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Civilian Conservation Corps and Illinois State Parks

Although the Emergency Conservation Work Program popularly known as the Civilian Conservation Corps (CCC) started in 1933, the events that led to its formation started in the 1920s and culminated in the Great Depression of 1929- circa 1942. The "Roaring '20s" were years of tremendous prosperity for a small segment of society. Technological advances made possible production increases of about 32%, resulting in a flood of goods on the market and increased profit for factory owners. Unfortunately, the same period saw wage increases of only 8% for the average worker. The technological advances meant that as many as 200,000 workers lost their jobs to automatic or semiautomatic machinery. While the well-to-do were increasingly speculating on the stock market, the other three-quarters of the population were spending practically their entire salary on goods and services. Food, radios, clothes, and cars were increasingly being bought on credit, the workers "banking" on the continuity of their jobs. Indeed about 80% of Americans had no savings at all, while the elite 0.1% held over one-third of all savings and paid less and less taxes.

Even before the stock market crash of October 1929, the agricultural, mining, and energy enterprises were in trouble, and the smaller banks and financial institutions were failing at a rate of 600 per year--all forewarners of the Great Depression. Throughout the 1920s, the value of farmland dropped 30-40%. Severe droughts on the Great Plains in the early 1930s, coupled with migrating hordes of ravenous grasshoppers that stripped the fields and trees bare, caused tremendous dust storms and virtually halted all agricultural endeavors. By 1933, when Franklin D. Roosevelt entered the White House, around 9,000 banks had failed, nearly 25% of the total labor force was unemployed, and nearly a million farmers had lost their land when banks foreclosed.

On his first day in office, President Roosevelt roughed out a plan to provide work to the nation's unemployed young men while simultaneously accomplishing much-needed conservation projects on public lands. In his address to Congress on March 21, 1933, the President projected that by early summer temporary employment would be provided to 250,000 young men, an additional 25,000 war veterans and citizens from the territories or Indian reservations, and, as needed, up to 25,000 local experienced men (any age or marital status). With the cooperation of the Department of Labor, the War Department, and the Veterans Administration, recruitment and mobilization of this new work force was achieved in just three months.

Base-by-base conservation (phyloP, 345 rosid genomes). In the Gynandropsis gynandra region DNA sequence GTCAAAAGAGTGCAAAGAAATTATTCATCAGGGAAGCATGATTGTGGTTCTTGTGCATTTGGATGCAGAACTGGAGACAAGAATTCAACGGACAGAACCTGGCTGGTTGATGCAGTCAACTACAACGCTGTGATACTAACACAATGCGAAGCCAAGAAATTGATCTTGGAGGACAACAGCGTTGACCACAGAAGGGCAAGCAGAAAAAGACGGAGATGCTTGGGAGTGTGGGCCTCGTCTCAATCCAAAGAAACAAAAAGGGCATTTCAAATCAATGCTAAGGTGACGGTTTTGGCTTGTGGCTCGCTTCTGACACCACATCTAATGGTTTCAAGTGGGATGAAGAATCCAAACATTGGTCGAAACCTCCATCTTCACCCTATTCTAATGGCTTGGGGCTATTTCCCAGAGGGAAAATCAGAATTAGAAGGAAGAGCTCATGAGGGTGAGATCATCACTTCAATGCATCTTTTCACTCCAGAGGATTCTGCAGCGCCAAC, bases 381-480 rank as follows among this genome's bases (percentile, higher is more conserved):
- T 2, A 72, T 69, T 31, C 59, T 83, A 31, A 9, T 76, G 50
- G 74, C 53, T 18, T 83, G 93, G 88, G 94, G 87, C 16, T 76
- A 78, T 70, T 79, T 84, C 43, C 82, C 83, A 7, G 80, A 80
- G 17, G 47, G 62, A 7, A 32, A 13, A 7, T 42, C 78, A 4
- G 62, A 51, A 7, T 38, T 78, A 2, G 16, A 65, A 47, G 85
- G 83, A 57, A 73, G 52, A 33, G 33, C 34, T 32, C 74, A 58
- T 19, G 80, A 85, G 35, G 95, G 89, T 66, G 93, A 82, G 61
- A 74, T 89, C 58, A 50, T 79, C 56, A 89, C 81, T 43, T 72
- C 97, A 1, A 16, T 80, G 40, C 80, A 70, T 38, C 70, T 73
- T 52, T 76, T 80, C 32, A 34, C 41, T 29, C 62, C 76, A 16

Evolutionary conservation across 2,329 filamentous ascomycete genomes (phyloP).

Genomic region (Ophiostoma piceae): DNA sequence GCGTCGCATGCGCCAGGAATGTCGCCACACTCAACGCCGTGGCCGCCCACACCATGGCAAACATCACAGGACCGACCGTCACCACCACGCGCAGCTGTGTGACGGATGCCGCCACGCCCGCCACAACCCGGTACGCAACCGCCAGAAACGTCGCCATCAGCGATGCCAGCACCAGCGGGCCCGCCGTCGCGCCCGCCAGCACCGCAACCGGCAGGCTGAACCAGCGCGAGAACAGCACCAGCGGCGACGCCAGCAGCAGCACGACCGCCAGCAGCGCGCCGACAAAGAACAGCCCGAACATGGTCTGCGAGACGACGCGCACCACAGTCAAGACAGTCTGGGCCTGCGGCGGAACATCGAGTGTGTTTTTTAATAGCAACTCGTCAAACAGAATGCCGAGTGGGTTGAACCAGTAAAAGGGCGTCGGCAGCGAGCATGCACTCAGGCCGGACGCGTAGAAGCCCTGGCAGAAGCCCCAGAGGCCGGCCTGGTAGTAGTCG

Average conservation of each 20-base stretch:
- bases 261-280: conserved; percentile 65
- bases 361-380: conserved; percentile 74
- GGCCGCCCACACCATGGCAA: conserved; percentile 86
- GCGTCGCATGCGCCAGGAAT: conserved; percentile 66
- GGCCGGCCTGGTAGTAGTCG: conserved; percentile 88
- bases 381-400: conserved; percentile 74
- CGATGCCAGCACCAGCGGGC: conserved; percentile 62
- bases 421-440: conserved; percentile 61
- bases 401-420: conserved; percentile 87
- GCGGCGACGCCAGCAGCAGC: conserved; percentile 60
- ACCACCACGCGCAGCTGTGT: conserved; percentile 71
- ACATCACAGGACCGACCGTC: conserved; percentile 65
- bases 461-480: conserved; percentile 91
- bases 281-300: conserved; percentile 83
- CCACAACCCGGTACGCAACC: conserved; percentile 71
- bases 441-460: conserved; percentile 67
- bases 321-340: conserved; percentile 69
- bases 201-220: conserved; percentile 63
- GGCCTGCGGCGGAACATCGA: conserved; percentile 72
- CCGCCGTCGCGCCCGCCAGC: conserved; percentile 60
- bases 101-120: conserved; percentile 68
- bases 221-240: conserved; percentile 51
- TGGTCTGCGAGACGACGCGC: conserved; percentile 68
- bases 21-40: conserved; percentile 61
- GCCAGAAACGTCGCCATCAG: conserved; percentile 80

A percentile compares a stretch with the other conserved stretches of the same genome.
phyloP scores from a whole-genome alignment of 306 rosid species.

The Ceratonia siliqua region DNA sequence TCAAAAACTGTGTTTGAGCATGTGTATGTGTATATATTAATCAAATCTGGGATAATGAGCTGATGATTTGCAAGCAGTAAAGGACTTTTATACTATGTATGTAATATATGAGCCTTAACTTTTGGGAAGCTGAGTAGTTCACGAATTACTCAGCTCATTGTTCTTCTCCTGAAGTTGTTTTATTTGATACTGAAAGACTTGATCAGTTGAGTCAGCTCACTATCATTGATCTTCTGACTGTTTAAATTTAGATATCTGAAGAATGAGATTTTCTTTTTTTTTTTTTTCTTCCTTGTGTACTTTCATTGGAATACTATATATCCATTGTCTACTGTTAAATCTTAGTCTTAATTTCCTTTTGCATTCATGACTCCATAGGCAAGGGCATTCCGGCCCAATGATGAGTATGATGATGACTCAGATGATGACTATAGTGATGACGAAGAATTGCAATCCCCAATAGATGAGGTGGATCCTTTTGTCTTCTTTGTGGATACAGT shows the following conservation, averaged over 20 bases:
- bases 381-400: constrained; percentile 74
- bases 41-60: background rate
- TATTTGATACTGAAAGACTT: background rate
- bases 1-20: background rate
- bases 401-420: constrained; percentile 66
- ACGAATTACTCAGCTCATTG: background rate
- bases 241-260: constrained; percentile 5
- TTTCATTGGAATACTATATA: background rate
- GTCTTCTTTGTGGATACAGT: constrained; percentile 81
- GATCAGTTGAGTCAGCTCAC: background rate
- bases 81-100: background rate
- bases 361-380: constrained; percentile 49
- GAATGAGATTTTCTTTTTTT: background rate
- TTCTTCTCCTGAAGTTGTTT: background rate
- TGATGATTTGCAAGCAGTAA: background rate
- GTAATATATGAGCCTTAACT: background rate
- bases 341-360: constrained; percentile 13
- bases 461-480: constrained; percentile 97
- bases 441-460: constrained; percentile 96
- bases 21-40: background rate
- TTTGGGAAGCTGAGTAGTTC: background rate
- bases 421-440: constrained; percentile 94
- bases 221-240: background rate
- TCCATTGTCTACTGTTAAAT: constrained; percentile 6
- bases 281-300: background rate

Initially, all unmarried, unemployed male citizens between the ages of 18 and 25 were eligible to apply for work as junior enrollees, with the stipulation that a substantial portion (between $22 to $25) of each man's basic $30 monthly allowance would be sent home to his dependent family. At its peak in 1935, when the age bracket for junior enrollees had been increased to between 17 and 28, pay for unskilled workers was $40, with $55 for skilled labor. In 1935, enrollment was just under 506,000 men, an increase of 115% over the previous six-month enrollment period. Additional men and women (of any age) employed in administration or advisory capacities swelled the ranks to a total of 565,000 persons in the CCC work force in 1935.

In addition to their cash stipend for the five-day workweek, the young men received three full meals a day, lodging, clothes, footwear, inoculations and other medical and dental care, and, at their option, vocational, academic, or recreational instruction.

At newly forming permanent camps the lodgings were mere tents, used until the locally hired help could construct more weatherproof buildings. In 1937, all new camp buildings were designed to be portable, a feature that greatly facilitated their removal and reuse during World War II. A large CCC camp would have at least 11 buildings, including: four barracks, a mess hall, recreation hall, infirmary, officers' quarters, garages, latrine, and shower building.

Many enrollees entered the six-month-long program malnourished and illiterate. The majority were inexperienced at or wholly ignorant of the fundamentals of the tasks ahead of them--tasks related to the reclamation of their natural and cultural heritage.